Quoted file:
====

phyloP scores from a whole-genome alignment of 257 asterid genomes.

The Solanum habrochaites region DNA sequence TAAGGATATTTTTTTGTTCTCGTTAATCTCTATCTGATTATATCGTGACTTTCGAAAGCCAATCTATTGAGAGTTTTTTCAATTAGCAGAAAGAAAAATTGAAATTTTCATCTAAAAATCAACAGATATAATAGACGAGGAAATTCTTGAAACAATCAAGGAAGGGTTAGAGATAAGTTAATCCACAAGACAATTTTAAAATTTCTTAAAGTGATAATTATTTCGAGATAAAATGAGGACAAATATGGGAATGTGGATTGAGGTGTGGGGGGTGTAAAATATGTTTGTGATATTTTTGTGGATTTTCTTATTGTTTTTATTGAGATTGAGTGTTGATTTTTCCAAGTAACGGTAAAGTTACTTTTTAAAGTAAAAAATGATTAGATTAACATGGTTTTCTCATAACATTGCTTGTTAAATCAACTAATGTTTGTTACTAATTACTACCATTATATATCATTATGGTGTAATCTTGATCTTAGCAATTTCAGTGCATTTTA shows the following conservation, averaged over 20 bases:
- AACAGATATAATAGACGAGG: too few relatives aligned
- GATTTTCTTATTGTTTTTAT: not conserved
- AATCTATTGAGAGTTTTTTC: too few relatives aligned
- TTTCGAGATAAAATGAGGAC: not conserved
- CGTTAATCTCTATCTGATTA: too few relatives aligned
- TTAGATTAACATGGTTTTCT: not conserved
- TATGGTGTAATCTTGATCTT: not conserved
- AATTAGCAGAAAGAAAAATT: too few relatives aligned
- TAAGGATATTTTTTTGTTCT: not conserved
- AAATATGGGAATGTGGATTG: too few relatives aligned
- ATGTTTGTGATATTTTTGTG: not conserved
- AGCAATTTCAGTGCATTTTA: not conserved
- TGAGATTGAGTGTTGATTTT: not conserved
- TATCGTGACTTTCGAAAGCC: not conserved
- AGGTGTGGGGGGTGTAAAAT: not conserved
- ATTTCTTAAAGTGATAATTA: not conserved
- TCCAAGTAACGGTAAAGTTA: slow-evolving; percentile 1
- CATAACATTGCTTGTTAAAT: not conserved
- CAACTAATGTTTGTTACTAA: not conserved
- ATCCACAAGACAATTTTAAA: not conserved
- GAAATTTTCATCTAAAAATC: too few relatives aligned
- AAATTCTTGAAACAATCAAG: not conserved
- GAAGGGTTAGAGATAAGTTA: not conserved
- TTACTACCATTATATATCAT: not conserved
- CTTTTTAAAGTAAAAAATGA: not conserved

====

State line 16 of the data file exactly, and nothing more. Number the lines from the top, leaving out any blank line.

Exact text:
- TATCGTGACTTTCGAAAGCC: not conserved